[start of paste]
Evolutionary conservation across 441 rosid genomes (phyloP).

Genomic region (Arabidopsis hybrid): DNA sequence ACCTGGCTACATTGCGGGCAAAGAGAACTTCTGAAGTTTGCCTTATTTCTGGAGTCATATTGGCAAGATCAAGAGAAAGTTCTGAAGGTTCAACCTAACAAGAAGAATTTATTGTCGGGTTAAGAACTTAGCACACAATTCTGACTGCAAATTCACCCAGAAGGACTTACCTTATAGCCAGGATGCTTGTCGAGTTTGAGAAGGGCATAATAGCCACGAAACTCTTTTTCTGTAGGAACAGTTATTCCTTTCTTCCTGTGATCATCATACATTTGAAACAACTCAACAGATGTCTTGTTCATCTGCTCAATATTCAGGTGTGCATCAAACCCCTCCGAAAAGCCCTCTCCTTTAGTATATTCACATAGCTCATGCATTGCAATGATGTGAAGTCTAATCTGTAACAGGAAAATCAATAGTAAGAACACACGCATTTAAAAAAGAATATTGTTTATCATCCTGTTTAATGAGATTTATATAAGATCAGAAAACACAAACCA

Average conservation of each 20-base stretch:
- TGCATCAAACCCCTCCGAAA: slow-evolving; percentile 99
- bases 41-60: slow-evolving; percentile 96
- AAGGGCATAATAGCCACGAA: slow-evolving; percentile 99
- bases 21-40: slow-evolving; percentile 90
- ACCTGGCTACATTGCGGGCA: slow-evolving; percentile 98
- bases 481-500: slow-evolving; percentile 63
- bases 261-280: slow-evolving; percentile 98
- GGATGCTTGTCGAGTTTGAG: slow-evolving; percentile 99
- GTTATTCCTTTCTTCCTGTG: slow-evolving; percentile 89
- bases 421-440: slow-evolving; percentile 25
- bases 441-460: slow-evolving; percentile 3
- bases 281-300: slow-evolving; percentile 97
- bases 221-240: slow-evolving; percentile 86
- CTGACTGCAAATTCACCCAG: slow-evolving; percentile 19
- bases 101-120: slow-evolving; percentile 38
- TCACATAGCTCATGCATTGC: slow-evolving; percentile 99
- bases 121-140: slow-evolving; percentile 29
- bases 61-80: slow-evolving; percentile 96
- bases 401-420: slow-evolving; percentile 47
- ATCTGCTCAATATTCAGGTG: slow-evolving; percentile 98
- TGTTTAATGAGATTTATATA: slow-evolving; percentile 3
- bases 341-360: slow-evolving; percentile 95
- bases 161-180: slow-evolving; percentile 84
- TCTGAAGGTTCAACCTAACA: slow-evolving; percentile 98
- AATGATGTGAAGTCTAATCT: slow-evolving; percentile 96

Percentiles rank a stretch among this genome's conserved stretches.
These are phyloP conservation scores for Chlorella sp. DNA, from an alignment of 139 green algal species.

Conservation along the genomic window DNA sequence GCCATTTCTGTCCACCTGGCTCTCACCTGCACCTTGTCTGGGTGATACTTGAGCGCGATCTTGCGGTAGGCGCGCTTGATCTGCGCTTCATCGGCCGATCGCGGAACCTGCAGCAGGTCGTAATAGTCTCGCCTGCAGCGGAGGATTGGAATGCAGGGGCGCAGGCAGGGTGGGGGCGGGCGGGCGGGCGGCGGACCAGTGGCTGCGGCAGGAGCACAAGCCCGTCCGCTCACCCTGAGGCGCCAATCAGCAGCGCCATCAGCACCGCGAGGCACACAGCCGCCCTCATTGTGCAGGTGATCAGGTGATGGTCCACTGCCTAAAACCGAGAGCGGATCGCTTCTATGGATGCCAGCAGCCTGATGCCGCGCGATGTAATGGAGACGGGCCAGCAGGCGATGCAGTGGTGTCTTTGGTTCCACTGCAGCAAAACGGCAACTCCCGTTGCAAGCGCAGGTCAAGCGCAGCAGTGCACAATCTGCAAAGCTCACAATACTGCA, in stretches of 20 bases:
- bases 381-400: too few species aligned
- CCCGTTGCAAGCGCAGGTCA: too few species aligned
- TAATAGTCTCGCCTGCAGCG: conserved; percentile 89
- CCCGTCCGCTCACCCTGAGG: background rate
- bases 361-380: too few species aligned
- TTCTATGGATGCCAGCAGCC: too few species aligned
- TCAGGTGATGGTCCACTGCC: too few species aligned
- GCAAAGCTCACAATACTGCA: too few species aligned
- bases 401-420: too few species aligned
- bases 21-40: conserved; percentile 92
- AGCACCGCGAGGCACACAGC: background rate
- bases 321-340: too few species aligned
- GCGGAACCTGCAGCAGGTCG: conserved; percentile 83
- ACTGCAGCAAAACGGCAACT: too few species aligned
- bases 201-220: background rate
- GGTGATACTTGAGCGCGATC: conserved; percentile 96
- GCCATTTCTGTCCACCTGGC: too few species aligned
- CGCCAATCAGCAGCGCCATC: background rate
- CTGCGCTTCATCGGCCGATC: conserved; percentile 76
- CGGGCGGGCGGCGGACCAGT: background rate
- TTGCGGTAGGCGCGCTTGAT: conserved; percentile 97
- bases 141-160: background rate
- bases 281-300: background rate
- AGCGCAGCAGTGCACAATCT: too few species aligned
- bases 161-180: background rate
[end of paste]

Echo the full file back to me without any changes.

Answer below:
Evolutionary conservation across 441 rosid genomes (phyloP).

Genomic region (Arabidopsis hybrid): DNA sequence ACCTGGCTACATTGCGGGCAAAGAGAACTTCTGAAGTTTGCCTTATTTCTGGAGTCATATTGGCAAGATCAAGAGAAAGTTCTGAAGGTTCAACCTAACAAGAAGAATTTATTGTCGGGTTAAGAACTTAGCACACAATTCTGACTGCAAATTCACCCAGAAGGACTTACCTTATAGCCAGGATGCTTGTCGAGTTTGAGAAGGGCATAATAGCCACGAAACTCTTTTTCTGTAGGAACAGTTATTCCTTTCTTCCTGTGATCATCATACATTTGAAACAACTCAACAGATGTCTTGTTCATCTGCTCAATATTCAGGTGTGCATCAAACCCCTCCGAAAAGCCCTCTCCTTTAGTATATTCACATAGCTCATGCATTGCAATGATGTGAAGTCTAATCTGTAACAGGAAAATCAATAGTAAGAACACACGCATTTAAAAAAGAATATTGTTTATCATCCTGTTTAATGAGATTTATATAAGATCAGAAAACACAAACCA

Average conservation of each 20-base stretch:
- TGCATCAAACCCCTCCGAAA: slow-evolving; percentile 99
- bases 41-60: slow-evolving; percentile 96
- AAGGGCATAATAGCCACGAA: slow-evolving; percentile 99
- bases 21-40: slow-evolving; percentile 90
- ACCTGGCTACATTGCGGGCA: slow-evolving; percentile 98
- bases 481-500: slow-evolving; percentile 63
- bases 261-280: slow-evolving; percentile 98
- GGATGCTTGTCGAGTTTGAG: slow-evolving; percentile 99
- GTTATTCCTTTCTTCCTGTG: slow-evolving; percentile 89
- bases 421-440: slow-evolving; percentile 25
- bases 441-460: slow-evolving; percentile 3
- bases 281-300: slow-evolving; percentile 97
- bases 221-240: slow-evolving; percentile 86
- CTGACTGCAAATTCACCCAG: slow-evolving; percentile 19
- bases 101-120: slow-evolving; percentile 38
- TCACATAGCTCATGCATTGC: slow-evolving; percentile 99
- bases 121-140: slow-evolving; percentile 29
- bases 61-80: slow-evolving; percentile 96
- bases 401-420: slow-evolving; percentile 47
- ATCTGCTCAATATTCAGGTG: slow-evolving; percentile 98
- TGTTTAATGAGATTTATATA: slow-evolving; percentile 3
- bases 341-360: slow-evolving; percentile 95
- bases 161-180: slow-evolving; percentile 84
- TCTGAAGGTTCAACCTAACA: slow-evolving; percentile 98
- AATGATGTGAAGTCTAATCT: slow-evolving; percentile 96

Percentiles rank a stretch among this genome's conserved stretches.
These are phyloP conservation scores for Chlorella sp. DNA, from an alignment of 139 green algal species.

Conservation along the genomic window DNA sequence GCCATTTCTGTCCACCTGGCTCTCACCTGCACCTTGTCTGGGTGATACTTGAGCGCGATCTTGCGGTAGGCGCGCTTGATCTGCGCTTCATCGGCCGATCGCGGAACCTGCAGCAGGTCGTAATAGTCTCGCCTGCAGCGGAGGATTGGAATGCAGGGGCGCAGGCAGGGTGGGGGCGGGCGGGCGGGCGGCGGACCAGTGGCTGCGGCAGGAGCACAAGCCCGTCCGCTCACCCTGAGGCGCCAATCAGCAGCGCCATCAGCACCGCGAGGCACACAGCCGCCCTCATTGTGCAGGTGATCAGGTGATGGTCCACTGCCTAAAACCGAGAGCGGATCGCTTCTATGGATGCCAGCAGCCTGATGCCGCGCGATGTAATGGAGACGGGCCAGCAGGCGATGCAGTGGTGTCTTTGGTTCCACTGCAGCAAAACGGCAACTCCCGTTGCAAGCGCAGGTCAAGCGCAGCAGTGCACAATCTGCAAAGCTCACAATACTGCA, in stretches of 20 bases:
- bases 381-400: too few species aligned
- CCCGTTGCAAGCGCAGGTCA: too few species aligned
- TAATAGTCTCGCCTGCAGCG: conserved; percentile 89
- CCCGTCCGCTCACCCTGAGG: background rate
- bases 361-380: too few species aligned
- TTCTATGGATGCCAGCAGCC: too few species aligned
- TCAGGTGATGGTCCACTGCC: too few species aligned
- GCAAAGCTCACAATACTGCA: too few species aligned
- bases 401-420: too few species aligned
- bases 21-40: conserved; percentile 92
- AGCACCGCGAGGCACACAGC: background rate
- bases 321-340: too few species aligned
- GCGGAACCTGCAGCAGGTCG: conserved; percentile 83
- ACTGCAGCAAAACGGCAACT: too few species aligned
- bases 201-220: background rate
- GGTGATACTTGAGCGCGATC: conserved; percentile 96
- GCCATTTCTGTCCACCTGGC: too few species aligned
- CGCCAATCAGCAGCGCCATC: background rate
- CTGCGCTTCATCGGCCGATC: conserved; percentile 76
- CGGGCGGGCGGCGGACCAGT: background rate
- TTGCGGTAGGCGCGCTTGAT: conserved; percentile 97
- bases 141-160: background rate
- bases 281-300: background rate
- AGCGCAGCAGTGCACAATCT: too few species aligned
- bases 161-180: background rate